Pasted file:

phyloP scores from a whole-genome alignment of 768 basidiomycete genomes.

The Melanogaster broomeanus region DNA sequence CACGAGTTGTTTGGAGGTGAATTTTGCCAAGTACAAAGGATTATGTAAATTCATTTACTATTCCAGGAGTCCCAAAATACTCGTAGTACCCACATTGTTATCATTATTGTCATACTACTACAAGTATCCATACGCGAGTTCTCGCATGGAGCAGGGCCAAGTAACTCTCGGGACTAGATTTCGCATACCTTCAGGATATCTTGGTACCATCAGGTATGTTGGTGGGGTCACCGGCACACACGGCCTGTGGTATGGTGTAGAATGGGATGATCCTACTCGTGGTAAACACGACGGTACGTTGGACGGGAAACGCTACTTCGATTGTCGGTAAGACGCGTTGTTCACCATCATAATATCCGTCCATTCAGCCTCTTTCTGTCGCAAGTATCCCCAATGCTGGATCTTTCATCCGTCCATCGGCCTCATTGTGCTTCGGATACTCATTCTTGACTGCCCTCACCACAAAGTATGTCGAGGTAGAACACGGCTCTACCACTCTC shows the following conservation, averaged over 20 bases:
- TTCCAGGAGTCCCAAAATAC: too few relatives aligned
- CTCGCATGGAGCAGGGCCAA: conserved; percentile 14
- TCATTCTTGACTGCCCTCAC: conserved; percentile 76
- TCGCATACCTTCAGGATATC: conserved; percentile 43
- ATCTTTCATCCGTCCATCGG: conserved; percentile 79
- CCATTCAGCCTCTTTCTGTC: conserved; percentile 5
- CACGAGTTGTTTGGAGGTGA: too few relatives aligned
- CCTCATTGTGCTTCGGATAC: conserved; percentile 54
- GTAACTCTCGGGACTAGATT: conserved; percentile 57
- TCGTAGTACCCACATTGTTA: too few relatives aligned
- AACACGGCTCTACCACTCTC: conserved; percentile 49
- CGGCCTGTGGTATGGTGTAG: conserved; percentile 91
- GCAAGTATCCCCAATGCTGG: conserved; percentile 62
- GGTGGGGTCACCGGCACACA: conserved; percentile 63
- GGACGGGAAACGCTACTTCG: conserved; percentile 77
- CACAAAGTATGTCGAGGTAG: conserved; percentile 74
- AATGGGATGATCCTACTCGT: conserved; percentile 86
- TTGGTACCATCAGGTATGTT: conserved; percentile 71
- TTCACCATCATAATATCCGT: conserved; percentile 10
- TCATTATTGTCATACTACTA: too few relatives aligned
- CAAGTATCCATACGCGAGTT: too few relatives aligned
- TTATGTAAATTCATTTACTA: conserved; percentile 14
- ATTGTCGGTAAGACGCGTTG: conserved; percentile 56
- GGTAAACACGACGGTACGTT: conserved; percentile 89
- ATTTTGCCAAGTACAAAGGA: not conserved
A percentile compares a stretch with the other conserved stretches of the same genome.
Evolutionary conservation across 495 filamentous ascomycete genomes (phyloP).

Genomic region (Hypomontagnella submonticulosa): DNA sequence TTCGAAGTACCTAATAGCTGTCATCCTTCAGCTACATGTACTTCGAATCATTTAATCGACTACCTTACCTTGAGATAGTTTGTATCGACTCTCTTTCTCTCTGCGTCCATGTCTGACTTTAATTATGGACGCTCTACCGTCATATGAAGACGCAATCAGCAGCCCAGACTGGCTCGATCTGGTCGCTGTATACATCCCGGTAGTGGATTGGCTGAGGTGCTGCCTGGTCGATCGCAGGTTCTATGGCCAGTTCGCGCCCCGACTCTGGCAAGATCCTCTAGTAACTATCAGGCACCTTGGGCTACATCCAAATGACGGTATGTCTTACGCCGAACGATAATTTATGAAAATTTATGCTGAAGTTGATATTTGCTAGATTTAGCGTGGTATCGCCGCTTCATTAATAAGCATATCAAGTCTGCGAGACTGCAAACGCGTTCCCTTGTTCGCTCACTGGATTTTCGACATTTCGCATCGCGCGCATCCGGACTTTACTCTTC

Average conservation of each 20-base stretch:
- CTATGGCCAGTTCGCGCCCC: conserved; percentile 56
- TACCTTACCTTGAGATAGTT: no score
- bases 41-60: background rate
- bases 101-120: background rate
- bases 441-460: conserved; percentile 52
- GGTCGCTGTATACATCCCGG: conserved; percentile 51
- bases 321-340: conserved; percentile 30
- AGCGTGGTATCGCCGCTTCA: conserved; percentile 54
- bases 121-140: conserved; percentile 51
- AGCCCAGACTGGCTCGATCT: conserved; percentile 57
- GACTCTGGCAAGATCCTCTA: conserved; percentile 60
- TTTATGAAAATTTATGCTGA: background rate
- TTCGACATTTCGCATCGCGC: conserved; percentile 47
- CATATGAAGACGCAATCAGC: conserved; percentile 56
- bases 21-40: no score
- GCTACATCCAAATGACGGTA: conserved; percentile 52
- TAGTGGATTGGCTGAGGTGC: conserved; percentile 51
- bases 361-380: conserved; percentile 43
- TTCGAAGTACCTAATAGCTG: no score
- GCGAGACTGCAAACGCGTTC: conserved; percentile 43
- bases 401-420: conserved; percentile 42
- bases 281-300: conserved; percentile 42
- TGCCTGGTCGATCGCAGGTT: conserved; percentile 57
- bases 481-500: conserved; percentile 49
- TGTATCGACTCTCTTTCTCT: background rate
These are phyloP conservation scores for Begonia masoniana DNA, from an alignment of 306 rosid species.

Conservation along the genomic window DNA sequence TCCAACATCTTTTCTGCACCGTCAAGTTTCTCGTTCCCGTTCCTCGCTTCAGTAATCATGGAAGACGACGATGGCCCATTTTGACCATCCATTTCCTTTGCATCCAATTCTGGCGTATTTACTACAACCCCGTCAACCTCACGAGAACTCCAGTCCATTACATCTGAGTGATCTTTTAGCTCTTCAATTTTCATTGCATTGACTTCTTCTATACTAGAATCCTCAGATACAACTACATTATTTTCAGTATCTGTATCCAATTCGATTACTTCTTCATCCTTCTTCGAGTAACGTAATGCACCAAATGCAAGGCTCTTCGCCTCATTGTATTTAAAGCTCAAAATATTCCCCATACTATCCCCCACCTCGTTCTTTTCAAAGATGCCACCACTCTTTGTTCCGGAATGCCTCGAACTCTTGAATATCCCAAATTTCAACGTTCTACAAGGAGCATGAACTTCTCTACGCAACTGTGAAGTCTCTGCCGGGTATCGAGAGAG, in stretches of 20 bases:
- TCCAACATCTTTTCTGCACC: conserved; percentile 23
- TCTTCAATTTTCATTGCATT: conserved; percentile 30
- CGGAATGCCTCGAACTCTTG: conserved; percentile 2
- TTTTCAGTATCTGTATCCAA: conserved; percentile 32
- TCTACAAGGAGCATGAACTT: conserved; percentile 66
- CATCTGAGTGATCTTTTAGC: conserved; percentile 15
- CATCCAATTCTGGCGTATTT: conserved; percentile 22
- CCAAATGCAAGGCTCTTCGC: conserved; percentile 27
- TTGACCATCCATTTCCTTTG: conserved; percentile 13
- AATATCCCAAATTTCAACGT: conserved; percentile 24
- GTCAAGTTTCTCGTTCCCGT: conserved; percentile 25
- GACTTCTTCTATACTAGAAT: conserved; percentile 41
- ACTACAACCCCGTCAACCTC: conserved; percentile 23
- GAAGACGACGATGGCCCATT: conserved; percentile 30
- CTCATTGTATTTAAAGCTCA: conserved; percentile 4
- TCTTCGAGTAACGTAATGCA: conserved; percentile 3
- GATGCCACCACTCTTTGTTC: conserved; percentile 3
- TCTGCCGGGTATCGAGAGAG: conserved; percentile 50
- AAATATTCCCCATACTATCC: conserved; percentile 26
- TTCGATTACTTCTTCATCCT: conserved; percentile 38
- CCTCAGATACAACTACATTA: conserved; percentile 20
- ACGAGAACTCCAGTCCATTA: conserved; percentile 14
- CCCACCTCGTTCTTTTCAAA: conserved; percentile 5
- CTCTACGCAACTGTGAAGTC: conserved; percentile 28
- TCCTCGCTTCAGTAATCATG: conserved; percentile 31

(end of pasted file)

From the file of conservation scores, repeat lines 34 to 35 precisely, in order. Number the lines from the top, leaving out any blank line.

- bases 41-60: background rate
- bases 101-120: background rate